K. Scott Agnew: While working on Jeremiah was fun and educational, I quickly discovered that working as freelance game designer was NOT going to pay the bills. By this time I had given up on the Dilbert lifestyle of the IT industry and wanted to do something on my own. I've always had a strong independent streak and so starting my own business was very appealing. So, I did the research, wrote a 40+ page business plan, secured both private financing and bank loans and started up Morrigan. I named the company Morrigan Press after the Celtic goddess of battle and death. Being of Scottish descent, I've always had an affinity for things Celtic and this goddess seemed an appropriate name for an RPG company. Since then we've grown to have several fulltime employees and an army of regular freelancers.
Marx Pyle: How did your company come up with the idea of creating the Omni System rule mechanics? Also, why did Morrigan Press decide to go this route instead of using d20?
K. Scott Agnew: I knew new game companies come and go on a regular basis and had no desire to become one of these statistics. I also started this company as a full-time job and not a hobby I do on the side. With this in mind, I knew we needed to find an anchor in the form of a license so gamers who might not have heard of Morrigan Press would still be familiar with our products. I was a fan of Talislanta "back in the day" and immediately sought out this property. It seems my timing was perfect because the previous publisher of Talislanta had run into trouble because of the Wizard's Attic fiasco. Again, long story short, I basicaly bought them out and secured the license to Talislanta from the game's creator, Stephan Michael Sechi.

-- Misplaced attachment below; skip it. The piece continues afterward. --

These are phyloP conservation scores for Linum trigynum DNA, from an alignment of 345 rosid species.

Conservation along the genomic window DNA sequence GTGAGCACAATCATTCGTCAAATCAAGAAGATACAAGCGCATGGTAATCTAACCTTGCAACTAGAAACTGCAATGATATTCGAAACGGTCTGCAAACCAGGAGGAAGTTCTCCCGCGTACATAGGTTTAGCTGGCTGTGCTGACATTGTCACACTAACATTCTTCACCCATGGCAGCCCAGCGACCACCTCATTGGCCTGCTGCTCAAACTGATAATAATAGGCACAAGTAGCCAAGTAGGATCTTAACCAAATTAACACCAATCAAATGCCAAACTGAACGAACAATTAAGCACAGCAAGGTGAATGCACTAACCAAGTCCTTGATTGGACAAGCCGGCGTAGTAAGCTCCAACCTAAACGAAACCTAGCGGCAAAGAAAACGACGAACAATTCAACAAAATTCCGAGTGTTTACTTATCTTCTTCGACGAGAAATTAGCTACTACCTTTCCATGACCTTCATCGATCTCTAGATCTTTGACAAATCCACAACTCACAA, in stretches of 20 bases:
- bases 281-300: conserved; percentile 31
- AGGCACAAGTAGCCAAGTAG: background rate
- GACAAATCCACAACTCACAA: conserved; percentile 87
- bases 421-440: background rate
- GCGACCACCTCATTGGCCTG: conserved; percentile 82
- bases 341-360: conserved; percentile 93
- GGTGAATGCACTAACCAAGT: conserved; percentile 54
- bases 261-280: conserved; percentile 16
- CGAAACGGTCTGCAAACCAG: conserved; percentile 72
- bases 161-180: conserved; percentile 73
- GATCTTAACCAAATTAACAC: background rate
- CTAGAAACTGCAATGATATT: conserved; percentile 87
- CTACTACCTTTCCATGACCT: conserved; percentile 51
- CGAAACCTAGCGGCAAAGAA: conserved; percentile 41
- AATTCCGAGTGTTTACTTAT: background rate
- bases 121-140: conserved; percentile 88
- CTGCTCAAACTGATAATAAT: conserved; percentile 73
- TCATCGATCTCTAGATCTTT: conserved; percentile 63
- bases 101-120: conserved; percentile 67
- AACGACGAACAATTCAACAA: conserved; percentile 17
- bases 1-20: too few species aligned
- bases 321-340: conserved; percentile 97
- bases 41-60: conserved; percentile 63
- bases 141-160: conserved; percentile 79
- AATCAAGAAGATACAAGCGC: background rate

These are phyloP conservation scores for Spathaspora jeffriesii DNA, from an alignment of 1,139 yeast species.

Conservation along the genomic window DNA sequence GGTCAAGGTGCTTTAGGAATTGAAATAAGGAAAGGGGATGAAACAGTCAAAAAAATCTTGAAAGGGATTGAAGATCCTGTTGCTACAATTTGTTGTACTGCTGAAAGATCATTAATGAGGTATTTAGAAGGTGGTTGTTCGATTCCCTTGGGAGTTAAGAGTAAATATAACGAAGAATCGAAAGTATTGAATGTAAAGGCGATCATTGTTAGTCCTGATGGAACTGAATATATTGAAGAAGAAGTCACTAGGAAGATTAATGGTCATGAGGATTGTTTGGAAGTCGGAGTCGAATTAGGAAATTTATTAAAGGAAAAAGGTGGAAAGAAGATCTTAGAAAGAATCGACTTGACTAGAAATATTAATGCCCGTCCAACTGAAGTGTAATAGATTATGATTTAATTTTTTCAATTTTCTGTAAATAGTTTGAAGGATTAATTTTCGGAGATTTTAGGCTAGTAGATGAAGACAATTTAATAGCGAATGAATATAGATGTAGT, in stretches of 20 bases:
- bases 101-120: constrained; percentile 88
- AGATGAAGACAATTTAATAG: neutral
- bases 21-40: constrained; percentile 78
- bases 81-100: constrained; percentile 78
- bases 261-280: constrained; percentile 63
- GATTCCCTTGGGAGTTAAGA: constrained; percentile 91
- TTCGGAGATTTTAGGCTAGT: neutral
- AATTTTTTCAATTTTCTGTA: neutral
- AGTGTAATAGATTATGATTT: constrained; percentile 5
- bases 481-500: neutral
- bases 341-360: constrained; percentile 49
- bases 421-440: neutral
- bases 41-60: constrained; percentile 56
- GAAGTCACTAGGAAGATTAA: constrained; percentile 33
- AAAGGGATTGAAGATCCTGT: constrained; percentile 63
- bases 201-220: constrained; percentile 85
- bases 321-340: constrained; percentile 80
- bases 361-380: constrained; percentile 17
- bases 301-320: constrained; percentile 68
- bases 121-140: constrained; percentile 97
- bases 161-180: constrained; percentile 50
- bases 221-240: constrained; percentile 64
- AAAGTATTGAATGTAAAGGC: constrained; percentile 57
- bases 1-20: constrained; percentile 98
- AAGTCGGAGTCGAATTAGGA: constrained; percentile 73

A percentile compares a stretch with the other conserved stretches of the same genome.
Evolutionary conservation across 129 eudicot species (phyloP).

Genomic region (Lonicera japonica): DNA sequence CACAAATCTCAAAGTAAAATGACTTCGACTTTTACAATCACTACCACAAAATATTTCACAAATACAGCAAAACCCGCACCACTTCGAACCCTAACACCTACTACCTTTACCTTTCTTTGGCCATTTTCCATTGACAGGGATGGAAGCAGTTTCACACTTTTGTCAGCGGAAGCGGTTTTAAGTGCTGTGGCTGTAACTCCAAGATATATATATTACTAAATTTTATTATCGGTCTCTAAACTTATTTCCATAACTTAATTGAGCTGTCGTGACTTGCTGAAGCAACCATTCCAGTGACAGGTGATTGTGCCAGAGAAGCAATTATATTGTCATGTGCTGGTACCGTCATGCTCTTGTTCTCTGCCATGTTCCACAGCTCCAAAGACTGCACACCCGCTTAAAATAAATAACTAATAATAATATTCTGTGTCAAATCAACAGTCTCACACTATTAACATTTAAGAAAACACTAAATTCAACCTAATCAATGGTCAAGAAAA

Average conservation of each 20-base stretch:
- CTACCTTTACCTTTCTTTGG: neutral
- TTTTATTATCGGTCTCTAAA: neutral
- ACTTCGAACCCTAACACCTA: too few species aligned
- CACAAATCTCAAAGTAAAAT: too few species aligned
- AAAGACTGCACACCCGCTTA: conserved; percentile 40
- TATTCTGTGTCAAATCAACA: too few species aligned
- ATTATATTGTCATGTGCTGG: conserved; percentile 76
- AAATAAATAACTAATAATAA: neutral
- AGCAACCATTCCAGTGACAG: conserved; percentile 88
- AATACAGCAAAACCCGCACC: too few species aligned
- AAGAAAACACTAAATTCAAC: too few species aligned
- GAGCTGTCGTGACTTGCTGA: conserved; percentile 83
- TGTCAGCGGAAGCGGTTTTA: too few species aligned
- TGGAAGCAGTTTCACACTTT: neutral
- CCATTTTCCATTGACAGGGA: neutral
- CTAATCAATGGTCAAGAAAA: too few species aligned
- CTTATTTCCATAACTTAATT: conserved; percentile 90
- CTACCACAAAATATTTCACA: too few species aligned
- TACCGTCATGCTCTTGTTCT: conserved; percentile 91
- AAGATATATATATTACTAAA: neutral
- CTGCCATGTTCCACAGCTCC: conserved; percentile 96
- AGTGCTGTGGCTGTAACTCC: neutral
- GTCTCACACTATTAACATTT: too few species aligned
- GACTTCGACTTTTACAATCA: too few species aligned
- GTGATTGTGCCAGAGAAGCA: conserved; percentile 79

We rebuilt Talislanta and quickly released several new books after fans had only had 2 releases in the previous 10 years. While I had always been a fan of the setting, I quickly learned that the new 4th Edition rules for Tal were incredibly elegant and easy to use. The magic system in particular is a masterpiece IMHO. Why Talislanta is not a blockbuster RPG is a result of what I consider one of its strengths. The world is weird and alien to most gamers. There are no elves, dwarves or halflings to be found but yet there are over 40 playable races. Gamers either love this or hate it. The alien-ess of Tal meant that many gamers would not try it. They wanted to Toliken-fantasy staples.
So, with that in mind, I decided the system itself was masterfull and so we went to work redesigning and adding to it to divorce it from the setting of Talislanta. The result was Omni. While the core mechanics are based on the TaL4 system, we made many changes to make the system generic instead of tied to a specific setting or even genre of game.
As to d20, we explored that route. Our first book was actually a d20 edition of Talislanta. It sold extremely well but we knew the d20 system was not the perfect fit for Tal so we opted to maintain the Tal4 system as well and have dual-statted adventures and sourcebooks for both systems. Over the past 2 years, we have witnessed the steady decline in d20 sales and opted instead to take something we already had (the Tal system) and turn it into a competitor to d20 rather than try and carve out a decreasing slice of the d20 pie for ourselves.
Marx Pyle: Has it been hard for Omni System products to compete in this d20/OGL dominated marketplace?
K. Scott Agnew: Not even close. While still in the early days of the system, Omni has been selling very well, surpassing our initial expectations by a considerable amount. With the decline of d20, gamers seem to be exploring other systems again and Omni is about as elegant as the come. For those who like the roleplaying aspect of these games, Omni is perfect. It's rules light and there is no need for a stack of 20 books to play a game. In fact, once a player has memorized a 5 line table, there is no need to open a book during play. On top of this, we have also listened to gamers over the past couple of years complaining about the rising price of game books. Do you need a hardcover, glossy color pages and Todd Lockwood or Ron Spencer art in every book to enjoy a game? We think not and so opted to produce Omni books with excellent production values but without all the bells and whistles that other companies are currently using. This keeps our expenses a bit lower and we can in turn sell books at $20 instead of $40.